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20 Responses to Sweet Orange & Frankincense Homemade Natural Deodorant Recipe

  1. Lisa Owens says:

    where do you get your herbs and ingredients, and could you give me an idea of how much they cost?

    • Hi Lisa! I buy many herbs and oils from Mountain Rose Herbs – they have high quality organic products, so their prices are on the higher side. Another great place is Bramble Berry, though shipping is high there. Bulk Apothecary has some reasonable prices, but are often backordered on things you order. Amazon has tons of great stuff at great prices, but I’ve found that the quality isn’t always reliable. You especially won’t find a lot of true essential oils on there; they tend to be cut with synthetic fillers. So, you really have to kind of shop around and compare prices to get the best deals and best quality. :)

  2. Jen says:

    My problem with homemade deodorants has been grease spots in the armpits of clothes that are hard to wash completely out. At this point I’ve given up and gone back to store bought – but if there’s a way to avoid the grease, I’d like to avoid store bought

    • Hi Jen! You could try reducing the amount of coconut oil in a recipe to see if that helps. I live in old t-shirts, so haven’t really noticed any grease stains, but with nicer clothes that may very well happen! Less coconut oil and perhaps more arrowroot (or whatever the absorbent ingredient is in your recipe – like cornstarch, clay, etc) may help.

  3. Jen says:

    And I’ve preferred to make stick style so I don’t get fingers/hands all messy. Although I’ve never tried a cream deodorant so I’m making an assumption that there’s mess after applying.

    • With cream deodorant, you only put a little dab on your fingertip and rub in well, so they’re not very messy at all. I tend to like them better than stick style because you can more easily control just where you want it. To make it in a stick form though, you can add a pinch more beeswax and instead of stir, stir, stirring as it cools, just pour it straight into the tube and it will have a more solid texture. :)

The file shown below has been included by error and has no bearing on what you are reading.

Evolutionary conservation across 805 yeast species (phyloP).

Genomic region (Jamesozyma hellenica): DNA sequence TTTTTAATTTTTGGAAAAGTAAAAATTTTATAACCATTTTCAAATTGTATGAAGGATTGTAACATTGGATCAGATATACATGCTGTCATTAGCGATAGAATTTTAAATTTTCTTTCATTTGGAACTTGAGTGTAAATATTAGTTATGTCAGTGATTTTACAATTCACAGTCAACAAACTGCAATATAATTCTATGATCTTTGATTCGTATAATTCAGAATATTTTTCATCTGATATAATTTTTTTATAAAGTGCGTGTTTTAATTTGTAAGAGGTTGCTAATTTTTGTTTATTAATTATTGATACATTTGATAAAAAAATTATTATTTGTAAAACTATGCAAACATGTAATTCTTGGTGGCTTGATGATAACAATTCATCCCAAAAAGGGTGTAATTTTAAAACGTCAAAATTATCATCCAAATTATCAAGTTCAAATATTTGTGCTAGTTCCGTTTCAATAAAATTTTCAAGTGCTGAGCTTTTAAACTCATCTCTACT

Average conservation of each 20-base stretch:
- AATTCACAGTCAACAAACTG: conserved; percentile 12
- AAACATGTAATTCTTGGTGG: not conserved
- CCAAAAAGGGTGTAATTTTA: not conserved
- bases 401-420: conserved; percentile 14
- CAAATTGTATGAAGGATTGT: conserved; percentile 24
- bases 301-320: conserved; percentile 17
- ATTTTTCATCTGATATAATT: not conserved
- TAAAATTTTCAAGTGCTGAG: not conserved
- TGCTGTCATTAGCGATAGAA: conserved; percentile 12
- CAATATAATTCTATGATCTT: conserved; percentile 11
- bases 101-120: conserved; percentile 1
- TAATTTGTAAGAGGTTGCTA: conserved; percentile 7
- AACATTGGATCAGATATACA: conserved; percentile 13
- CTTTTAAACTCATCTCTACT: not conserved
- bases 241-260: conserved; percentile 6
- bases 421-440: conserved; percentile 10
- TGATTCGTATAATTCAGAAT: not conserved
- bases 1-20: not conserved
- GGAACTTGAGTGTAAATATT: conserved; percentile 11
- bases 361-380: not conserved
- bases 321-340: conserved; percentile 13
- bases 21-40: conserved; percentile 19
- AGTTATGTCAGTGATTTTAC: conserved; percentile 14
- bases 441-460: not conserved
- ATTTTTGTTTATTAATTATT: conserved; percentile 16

4. Roxanne says:

    Would like to receive your newsletter.

  5. That scent combination sounds amazing!

  6. Ana says:

    Hi Jan
    Thank you for this recipe! As I don’t have orange eo on hand what I could substitute it with?
    I checked also the other recipe you posted a while ago – I have neem powder (not oil as you have used) how much would you recommend to use instead..
    Thank you in advance for all your help. I always enjoy to read and to try to make your recipes. Keep up the good work!!

    • Hi Ana! Instead of orange essential oil, you could try something like grapefruit or lemongrass (though be aware some skin types are extra-sensitive to lemongrass), or for a different scent profile you could try cedarwood (atlas) and lavender.
      For the neem powder, you could try infusing some of the coconut oil with maybe a few teaspoons, then strain well after infusing time. I wouldn’t use *too* much neem since the scent can overpower everything else. :)

  7. Alexandra says:

    This sounds great! Can substitute the arrowroot powder for tapioca starch?

  8. Jessica says:

    Is there an alternative to the beeswax that can be successfully used?

    • Hi Jessica! You could experiment with candelilla wax instead. I usually start off with about half as much candelilla wax as beeswax. In this recipe, that’d be 1/2 oz candelilla wax instead of 1 oz beeswax.
      You’ll probably have to tinker with the ratios a bit. If it’s too firm, then melt everything back down and add more oil. If it’s too soft, melt back down and add more wax. Candelilla wax can be found at BrambleBerry.com. :)

  9. Kayleigh says:

    Hiya,
    I’ve been reading your blog for a while now, I tend to visit it every few months or so. I’m keen to actually start trying some of these recipes. But I’m mostly worried about using the right equipment. Do you have a post where you go through what pots/pans you use, what implements you use and what materials equipment is made out of and their sizes?

  10. Rita says:

    Jan, I just wanted to say that this recipe is wonderful. My husband and mother are very sensitive to baking soda, so I have to be so cautious with these natural deodorant recipes. But your recipe has worked perfectly on all of us, no irritation and no stink! This is a big deal when you consider we live in Texas and it is summertime right now.

    This combo of scents is also perfect, it reminds of of orange icing and smells incredibly delicious. :-)

    The only change I will make next time is adding a few more tsp of arrowroot powder. Then it will be a little more powdery and less sticky. As is it is great, but during the humid weather the extra arrowroot will be a nice addition.

    Thank you again for sharing this recipe! I have all of your books and am a huge fan. <3